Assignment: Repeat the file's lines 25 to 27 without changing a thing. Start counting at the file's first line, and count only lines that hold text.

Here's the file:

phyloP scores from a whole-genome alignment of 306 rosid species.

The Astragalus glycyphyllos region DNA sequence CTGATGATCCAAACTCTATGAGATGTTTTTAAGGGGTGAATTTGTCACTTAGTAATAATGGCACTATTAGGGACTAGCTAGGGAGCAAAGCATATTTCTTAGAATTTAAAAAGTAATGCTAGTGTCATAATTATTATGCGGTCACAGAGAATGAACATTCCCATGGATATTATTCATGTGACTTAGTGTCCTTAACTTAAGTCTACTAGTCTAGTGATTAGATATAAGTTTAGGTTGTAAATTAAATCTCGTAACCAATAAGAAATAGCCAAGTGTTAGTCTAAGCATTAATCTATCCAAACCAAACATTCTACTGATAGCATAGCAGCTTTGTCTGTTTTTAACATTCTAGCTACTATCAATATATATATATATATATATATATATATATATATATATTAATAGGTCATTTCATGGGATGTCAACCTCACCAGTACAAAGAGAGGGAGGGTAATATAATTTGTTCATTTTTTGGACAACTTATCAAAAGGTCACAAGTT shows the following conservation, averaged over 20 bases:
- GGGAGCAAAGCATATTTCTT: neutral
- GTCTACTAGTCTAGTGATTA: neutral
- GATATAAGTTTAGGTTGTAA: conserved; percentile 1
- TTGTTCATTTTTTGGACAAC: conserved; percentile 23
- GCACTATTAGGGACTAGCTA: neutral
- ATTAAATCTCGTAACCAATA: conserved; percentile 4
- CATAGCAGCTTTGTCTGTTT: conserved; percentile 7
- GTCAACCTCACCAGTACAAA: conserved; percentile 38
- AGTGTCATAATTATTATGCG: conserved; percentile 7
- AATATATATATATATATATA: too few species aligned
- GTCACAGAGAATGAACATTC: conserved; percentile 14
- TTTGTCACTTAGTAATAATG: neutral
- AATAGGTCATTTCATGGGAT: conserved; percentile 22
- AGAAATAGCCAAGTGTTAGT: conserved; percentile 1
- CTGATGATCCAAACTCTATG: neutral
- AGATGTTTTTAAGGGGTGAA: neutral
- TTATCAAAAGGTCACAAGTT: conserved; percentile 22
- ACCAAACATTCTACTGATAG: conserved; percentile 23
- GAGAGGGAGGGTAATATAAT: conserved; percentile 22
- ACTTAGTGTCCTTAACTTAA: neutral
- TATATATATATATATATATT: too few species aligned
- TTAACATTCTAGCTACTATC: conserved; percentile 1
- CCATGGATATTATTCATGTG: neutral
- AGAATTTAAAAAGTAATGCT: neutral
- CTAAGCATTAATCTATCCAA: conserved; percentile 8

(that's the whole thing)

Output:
- CCATGGATATTATTCATGTG: neutral
- AGAATTTAAAAAGTAATGCT: neutral
- CTAAGCATTAATCTATCCAA: conserved; percentile 8